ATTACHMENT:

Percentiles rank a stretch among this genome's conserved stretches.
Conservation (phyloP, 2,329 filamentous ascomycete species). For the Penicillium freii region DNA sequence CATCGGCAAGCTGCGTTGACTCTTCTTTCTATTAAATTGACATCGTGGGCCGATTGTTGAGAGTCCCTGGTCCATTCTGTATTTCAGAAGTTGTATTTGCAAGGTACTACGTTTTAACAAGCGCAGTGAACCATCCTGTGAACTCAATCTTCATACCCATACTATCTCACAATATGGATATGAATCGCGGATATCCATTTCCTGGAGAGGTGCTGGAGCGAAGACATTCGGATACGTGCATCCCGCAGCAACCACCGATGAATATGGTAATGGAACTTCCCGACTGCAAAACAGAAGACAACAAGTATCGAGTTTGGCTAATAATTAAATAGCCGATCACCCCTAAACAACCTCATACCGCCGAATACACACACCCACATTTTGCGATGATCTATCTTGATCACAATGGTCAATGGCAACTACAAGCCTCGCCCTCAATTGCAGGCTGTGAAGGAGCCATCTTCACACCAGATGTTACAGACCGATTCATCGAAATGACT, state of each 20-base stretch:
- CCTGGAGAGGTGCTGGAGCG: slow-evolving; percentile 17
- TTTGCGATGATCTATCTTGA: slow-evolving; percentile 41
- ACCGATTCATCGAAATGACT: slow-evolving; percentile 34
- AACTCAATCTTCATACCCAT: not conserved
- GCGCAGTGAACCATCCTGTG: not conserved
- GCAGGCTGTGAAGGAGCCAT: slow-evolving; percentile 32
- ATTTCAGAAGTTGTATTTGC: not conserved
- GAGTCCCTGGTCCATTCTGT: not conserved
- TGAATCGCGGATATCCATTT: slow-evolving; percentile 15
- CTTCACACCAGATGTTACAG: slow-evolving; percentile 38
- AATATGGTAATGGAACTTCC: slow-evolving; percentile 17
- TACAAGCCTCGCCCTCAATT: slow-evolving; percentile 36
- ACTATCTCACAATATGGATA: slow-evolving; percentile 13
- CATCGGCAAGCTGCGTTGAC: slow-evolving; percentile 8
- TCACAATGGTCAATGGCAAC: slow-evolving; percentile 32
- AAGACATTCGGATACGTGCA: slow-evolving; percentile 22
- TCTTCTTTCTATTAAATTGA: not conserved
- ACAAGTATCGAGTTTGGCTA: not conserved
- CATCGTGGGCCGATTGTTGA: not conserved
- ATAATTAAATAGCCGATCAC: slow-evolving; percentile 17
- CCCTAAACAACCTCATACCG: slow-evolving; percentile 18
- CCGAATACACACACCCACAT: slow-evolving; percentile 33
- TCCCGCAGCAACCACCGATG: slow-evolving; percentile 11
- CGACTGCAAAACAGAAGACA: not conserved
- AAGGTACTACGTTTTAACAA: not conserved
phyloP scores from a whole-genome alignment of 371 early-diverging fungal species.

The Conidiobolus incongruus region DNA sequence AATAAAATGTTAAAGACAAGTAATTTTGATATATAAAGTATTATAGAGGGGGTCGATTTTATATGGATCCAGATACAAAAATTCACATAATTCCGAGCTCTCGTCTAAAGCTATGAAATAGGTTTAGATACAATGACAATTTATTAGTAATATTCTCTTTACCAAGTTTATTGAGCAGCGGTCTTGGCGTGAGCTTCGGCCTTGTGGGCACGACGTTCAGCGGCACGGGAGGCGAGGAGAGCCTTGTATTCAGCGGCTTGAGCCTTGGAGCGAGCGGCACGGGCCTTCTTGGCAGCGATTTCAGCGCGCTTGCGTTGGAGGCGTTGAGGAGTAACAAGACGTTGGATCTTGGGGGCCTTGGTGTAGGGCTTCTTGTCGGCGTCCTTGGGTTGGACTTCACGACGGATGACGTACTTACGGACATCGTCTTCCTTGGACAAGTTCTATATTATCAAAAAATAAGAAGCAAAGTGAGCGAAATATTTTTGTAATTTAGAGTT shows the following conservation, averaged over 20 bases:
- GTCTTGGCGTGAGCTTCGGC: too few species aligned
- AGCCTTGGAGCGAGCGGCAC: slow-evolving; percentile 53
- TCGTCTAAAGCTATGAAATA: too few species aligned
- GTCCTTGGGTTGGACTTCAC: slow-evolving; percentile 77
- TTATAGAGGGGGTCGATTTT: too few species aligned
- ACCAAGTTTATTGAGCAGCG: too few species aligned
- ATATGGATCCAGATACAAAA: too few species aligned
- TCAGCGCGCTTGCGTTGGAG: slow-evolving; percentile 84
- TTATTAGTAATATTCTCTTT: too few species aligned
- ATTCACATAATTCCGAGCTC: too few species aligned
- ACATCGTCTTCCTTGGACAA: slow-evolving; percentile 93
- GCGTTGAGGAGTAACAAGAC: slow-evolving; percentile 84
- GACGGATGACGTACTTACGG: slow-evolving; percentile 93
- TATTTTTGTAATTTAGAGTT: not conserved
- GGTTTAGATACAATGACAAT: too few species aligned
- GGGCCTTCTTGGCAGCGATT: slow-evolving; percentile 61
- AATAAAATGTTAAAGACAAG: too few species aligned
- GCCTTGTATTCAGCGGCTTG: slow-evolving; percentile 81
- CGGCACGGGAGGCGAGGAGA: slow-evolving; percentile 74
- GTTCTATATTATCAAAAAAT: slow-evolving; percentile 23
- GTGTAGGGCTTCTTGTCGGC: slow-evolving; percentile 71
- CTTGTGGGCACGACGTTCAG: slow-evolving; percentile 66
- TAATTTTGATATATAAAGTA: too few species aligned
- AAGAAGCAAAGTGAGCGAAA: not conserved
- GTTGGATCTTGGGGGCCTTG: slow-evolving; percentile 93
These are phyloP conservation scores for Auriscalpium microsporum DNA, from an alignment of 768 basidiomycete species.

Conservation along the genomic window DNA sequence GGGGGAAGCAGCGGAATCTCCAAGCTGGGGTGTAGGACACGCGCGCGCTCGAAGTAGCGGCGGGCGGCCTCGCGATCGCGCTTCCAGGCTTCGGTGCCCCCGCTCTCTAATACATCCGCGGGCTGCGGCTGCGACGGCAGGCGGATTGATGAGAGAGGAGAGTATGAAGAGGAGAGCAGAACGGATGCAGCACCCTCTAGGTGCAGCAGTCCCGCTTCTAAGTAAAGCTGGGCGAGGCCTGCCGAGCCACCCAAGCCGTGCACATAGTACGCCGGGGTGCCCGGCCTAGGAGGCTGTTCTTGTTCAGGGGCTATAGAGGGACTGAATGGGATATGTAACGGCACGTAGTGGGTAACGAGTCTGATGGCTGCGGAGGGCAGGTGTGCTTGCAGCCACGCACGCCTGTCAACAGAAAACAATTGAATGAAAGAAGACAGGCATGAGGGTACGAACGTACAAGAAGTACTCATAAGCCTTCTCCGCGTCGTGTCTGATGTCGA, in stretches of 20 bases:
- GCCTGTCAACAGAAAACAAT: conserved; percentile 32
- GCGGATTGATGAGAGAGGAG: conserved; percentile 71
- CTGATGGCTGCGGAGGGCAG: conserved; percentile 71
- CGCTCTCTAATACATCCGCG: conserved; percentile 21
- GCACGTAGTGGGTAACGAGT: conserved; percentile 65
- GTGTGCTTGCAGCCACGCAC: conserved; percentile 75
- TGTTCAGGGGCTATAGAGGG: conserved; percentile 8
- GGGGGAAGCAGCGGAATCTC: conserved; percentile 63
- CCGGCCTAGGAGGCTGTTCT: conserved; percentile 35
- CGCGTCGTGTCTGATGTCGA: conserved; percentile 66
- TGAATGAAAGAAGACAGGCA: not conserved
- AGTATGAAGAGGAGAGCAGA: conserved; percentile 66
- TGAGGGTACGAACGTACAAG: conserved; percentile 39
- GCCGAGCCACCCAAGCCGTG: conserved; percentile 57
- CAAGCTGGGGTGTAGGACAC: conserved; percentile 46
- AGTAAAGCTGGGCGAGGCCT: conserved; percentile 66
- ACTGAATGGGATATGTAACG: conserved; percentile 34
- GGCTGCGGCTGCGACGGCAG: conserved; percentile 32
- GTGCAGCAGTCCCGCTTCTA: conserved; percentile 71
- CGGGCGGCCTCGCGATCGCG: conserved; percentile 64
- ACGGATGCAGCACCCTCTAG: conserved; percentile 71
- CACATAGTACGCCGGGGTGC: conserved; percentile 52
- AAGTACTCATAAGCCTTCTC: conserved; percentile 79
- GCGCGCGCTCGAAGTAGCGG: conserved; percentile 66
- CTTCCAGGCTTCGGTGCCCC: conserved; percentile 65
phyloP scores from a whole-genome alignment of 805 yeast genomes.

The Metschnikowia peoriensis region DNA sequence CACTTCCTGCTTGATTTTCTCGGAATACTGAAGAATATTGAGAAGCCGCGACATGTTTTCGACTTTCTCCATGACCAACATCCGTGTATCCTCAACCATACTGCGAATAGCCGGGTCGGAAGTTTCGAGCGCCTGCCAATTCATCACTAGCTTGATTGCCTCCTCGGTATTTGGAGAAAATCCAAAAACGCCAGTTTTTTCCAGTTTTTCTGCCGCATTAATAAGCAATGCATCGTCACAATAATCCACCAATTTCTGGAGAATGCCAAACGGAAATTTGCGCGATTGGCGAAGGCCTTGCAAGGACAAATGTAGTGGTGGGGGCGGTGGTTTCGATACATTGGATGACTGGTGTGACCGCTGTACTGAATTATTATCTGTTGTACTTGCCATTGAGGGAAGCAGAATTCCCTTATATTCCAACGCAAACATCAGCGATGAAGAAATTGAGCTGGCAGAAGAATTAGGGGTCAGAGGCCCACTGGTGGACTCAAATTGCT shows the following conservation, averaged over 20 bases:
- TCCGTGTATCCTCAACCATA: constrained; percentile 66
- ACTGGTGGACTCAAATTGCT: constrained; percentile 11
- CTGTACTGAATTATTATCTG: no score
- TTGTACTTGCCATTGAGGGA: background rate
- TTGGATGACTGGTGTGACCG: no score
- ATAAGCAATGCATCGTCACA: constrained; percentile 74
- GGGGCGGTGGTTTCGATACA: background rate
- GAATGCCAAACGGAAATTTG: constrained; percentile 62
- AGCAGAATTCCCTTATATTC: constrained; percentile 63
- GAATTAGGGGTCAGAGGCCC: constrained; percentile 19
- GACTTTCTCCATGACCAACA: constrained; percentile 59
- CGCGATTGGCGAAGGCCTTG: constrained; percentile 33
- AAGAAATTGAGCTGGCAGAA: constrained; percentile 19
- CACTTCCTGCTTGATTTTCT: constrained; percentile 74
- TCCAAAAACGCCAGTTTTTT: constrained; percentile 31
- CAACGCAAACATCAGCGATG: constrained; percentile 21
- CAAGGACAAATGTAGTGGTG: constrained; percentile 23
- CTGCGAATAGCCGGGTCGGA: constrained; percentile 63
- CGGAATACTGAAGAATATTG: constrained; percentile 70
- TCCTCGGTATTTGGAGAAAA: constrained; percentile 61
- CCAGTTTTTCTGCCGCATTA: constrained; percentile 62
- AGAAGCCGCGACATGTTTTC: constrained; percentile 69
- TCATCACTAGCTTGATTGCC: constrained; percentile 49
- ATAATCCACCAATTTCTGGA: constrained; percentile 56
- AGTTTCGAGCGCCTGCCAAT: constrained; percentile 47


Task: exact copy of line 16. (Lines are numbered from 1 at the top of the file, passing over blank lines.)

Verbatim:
- CATCGGCAAGCTGCGTTGAC: slow-evolving; percentile 8